When it comes to therapeutic goods, lots of people can be involved. This image represents the different people who might have a role to play: the consumer (top) uses the therapeutic good. We have the wholesaler, retailer, importer/exporter and manufacturer and also the TGA. You could be any of the characters circled in yellow (and you are also likely to be a consumer).
So first, let's have a look at TGA – who we are and what we do. We are part of the Australian Government Department of Health. We regulate and monitor all therapeutic goods to ensure they are safe and do what they are meant to.
We do this in line with the Therapeutic Goods Act 1989 – which provides a uniform, national system of controls over therapeutic goods. This benefits both consumers and industry.
What do we mean by a therapeutic good? It's broadly defined as something used for:
- Preventing, diagnosing, curing or alleviating a disease, ailment, defect or injury eg. paracetamol
- Influencing, inhibiting or modifying physiology (eg., pacemaker)
- Testing for a disease or ailment (eg., MRI machine)
- Influencing, controlling or preventing conception (eg., condom)
- Testing for pregnancy (eg., pregnancy test)
- Replacing or modifying a part of the anatomy (eg., prosthesis)
We have decision tools on our SME Assist webpage to help you determine whether your product is a therapeutic good, and also the classification of your medical device
It's important to know that the TGA doesn't regulate. We don't regulate veterinary medicines, health professionals, health insurance, food standards, and cosmetic and chemical standards. These are regulated by other federal, state or territory bodies. Note that cosmetics used in surgery (e.g., breast implants and cosmetic injectables) are actually regulated by TGA.
It's also worth noting that we sometimes interact with other regulators, so when you work with us, you may also need to work with others.
We don't research and develop new therapeutic goods, provide clinical advice to individuals, consider cost effectiveness or recommend one product over another, or make decisions about subsidies for therapeutic goods.
When we're assessing your product for market authorisation approval, we use a benefit versus risk approach.
Goods that pose a higher risk of adverse events or are used for more serious diseases (like prescription medicines) are more tightly regulated than those that pose a lower risk (like herbal supplements).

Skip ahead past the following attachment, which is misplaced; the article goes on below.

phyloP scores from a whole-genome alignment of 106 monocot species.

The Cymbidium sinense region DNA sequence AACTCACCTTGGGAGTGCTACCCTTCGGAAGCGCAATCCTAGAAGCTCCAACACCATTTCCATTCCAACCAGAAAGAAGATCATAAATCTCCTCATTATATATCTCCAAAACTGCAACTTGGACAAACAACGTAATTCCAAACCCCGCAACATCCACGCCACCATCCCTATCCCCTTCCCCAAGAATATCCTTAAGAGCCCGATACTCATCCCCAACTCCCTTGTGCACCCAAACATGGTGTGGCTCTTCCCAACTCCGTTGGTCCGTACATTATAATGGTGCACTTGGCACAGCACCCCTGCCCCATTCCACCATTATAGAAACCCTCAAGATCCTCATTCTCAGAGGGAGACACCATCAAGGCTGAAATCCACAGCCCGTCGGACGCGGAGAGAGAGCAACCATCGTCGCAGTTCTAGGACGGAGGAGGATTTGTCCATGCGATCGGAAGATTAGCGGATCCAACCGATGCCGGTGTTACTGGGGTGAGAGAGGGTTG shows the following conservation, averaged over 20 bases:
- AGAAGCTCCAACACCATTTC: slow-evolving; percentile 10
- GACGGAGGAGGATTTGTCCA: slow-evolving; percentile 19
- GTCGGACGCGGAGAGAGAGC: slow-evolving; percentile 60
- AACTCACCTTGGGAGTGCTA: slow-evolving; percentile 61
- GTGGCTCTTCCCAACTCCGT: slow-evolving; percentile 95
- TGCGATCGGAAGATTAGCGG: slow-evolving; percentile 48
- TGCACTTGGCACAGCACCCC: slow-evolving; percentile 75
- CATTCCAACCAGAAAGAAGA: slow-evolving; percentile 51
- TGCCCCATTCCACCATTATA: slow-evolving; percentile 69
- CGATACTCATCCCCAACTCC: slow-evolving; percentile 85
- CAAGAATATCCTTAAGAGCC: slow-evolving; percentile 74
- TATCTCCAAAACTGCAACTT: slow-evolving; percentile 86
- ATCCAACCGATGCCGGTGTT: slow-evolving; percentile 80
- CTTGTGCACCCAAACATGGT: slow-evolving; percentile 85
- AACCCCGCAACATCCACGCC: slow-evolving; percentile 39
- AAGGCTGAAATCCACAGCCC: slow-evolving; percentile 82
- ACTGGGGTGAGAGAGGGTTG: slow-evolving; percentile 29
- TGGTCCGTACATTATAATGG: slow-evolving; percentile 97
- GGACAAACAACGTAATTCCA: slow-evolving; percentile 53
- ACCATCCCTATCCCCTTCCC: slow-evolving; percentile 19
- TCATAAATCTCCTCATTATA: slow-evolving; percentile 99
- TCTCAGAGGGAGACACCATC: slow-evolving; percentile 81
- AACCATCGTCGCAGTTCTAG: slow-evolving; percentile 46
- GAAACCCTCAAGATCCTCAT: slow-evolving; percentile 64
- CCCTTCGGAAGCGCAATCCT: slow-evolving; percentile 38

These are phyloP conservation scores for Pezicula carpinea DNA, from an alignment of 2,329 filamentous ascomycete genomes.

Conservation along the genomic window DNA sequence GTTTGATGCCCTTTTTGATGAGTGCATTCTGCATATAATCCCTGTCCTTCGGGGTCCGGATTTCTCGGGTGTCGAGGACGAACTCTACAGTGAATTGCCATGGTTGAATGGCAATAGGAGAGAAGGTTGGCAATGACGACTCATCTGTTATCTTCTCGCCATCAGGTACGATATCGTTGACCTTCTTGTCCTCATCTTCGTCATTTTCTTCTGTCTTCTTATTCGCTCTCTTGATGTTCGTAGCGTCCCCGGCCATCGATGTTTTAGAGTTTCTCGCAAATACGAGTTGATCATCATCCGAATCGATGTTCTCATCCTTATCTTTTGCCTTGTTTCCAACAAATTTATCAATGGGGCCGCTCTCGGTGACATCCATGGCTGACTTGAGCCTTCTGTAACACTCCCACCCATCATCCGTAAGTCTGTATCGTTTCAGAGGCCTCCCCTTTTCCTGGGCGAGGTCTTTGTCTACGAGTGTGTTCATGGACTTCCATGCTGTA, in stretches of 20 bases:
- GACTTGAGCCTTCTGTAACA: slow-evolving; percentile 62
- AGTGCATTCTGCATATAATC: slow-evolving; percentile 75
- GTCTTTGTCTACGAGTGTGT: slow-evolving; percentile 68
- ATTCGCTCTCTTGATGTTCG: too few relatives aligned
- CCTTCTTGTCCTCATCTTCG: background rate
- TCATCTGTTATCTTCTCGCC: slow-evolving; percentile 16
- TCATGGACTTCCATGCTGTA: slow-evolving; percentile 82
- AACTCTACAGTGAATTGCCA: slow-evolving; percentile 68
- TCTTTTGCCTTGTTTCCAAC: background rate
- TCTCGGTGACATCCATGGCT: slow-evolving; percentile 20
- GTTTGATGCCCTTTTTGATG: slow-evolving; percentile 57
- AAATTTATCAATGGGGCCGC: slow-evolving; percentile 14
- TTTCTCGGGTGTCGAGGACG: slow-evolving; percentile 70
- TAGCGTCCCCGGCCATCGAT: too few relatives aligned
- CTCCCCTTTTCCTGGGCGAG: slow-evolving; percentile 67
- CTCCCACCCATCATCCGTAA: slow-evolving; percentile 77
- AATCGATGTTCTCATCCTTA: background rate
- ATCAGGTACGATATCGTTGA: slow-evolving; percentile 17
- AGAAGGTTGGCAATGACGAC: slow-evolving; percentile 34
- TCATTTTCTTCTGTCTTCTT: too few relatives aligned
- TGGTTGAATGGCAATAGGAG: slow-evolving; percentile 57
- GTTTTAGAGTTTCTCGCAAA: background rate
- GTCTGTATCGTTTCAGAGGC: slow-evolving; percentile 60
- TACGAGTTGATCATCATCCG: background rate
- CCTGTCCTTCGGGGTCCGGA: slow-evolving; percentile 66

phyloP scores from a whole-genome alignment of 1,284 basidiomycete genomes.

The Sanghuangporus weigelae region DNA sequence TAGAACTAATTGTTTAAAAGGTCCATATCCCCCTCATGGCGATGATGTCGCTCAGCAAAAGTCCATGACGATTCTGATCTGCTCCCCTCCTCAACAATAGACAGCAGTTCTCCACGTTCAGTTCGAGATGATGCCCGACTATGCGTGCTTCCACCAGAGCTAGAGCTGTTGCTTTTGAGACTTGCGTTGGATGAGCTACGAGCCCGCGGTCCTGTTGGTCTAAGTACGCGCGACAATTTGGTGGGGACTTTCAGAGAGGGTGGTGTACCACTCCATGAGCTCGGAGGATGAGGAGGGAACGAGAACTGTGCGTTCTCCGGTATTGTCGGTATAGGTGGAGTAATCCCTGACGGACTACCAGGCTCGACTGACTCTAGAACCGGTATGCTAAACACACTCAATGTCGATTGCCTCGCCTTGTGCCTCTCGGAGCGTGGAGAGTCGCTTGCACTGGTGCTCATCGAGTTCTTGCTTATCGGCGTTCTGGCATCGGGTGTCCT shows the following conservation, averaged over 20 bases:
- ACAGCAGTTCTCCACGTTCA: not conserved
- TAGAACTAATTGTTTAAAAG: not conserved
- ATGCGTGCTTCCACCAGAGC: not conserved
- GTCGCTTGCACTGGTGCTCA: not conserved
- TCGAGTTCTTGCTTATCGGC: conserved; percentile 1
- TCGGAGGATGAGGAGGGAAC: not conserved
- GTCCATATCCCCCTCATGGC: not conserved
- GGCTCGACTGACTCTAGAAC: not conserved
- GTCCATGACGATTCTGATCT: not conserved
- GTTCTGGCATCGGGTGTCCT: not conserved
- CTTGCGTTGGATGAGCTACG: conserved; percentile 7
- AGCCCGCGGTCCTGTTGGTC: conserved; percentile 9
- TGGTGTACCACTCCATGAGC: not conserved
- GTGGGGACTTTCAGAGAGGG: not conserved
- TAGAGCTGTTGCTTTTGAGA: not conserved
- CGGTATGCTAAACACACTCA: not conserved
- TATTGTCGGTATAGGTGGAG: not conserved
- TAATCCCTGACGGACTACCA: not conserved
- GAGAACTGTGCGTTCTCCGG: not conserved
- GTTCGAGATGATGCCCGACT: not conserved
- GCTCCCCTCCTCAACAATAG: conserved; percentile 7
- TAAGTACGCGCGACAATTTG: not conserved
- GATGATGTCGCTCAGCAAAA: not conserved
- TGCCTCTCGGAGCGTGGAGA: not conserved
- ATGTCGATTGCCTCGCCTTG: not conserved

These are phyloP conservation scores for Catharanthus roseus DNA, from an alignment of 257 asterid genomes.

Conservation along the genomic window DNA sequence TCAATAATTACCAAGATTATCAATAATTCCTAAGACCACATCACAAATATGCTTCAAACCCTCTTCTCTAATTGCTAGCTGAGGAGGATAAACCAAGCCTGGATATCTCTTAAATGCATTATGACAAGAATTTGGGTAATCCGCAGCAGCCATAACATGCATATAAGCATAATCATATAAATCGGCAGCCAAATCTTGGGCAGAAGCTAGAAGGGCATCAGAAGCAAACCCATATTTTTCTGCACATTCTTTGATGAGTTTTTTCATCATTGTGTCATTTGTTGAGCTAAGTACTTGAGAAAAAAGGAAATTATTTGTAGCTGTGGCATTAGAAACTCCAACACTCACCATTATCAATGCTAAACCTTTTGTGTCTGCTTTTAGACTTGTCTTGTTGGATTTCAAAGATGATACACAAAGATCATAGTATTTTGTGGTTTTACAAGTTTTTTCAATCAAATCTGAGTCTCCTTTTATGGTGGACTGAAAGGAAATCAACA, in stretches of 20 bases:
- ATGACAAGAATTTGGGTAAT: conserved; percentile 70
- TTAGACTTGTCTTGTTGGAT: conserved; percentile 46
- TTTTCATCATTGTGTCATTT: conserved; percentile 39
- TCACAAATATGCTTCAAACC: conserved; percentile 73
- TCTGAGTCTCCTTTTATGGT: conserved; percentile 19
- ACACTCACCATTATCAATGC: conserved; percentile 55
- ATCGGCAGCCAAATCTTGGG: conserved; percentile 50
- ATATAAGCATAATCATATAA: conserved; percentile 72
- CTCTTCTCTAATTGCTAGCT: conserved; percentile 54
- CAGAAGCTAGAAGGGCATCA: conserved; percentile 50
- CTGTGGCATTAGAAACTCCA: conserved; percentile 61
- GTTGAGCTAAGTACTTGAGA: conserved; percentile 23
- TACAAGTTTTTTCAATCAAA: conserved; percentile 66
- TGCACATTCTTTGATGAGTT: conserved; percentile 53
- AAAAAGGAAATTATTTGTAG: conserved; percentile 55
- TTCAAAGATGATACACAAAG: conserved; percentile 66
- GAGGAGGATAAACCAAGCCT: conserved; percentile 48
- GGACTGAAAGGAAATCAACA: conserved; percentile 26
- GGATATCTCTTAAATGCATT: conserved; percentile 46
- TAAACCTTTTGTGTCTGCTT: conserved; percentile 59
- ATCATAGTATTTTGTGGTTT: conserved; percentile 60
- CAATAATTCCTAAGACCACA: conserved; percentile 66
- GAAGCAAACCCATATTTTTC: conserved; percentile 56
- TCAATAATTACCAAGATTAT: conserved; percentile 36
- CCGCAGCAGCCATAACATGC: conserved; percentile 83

Goods are regulated or classified into categories depending on their level of risk (e.g., Class I medical devices versus Class IIb medical devices).
Each therapeutic good will have different degrees of benefit and risk, but in all cases, benefits MUST outweigh risks.
Medicines are considered low or high risk depending on the claims made about the medicine, what it contains, and the benefits and risks associated with using it.
Similarly, medical devices are classified according to their intended purpose and the level of harm they may pose to users or patients.
Classification takes a number of factors into account, including the degree of invasiveness in the human body, the duration and location of use, and whether the device relies on a source of energy other than the body or gravity.
This is not a definitive list; therapeutic goods are assessed on a case-by-case basis, carefully considering risk versus benefit.
Therapeutic goods generally fall under three categories: medicines, biologicals and medical devices. Let's look at medicines first:
- Prescription medicines (like antibiotics) require a doctor's prescription
- Complementary medicines contain herbs, vitamins, minerals, nutritional supplements, homoeopathic and certain aromatherapy preparations (eg., multivitamins, some herbal teas and essential oils)
- Over-the-Counter medicines can be purchased without a prescription and are not complementary (eg., lozenges and some cold/flu tablets)
Medicines also include vaccines, and blood and plasma.
The second category is biologicals, which are things that are made from or contain human cells or tissues, or live animal cells, tissues or organs. An example is a skin graft between patients.
And medical devices have a physical or mechanical effect on the body or are used to measure or monitor bodily functions. They include instruments like surgical tools, appliances like pacemakers and materials like sterile bandages.
I will now invite Melanie to take you through information on certain types of therapeutic goods for COVID-19.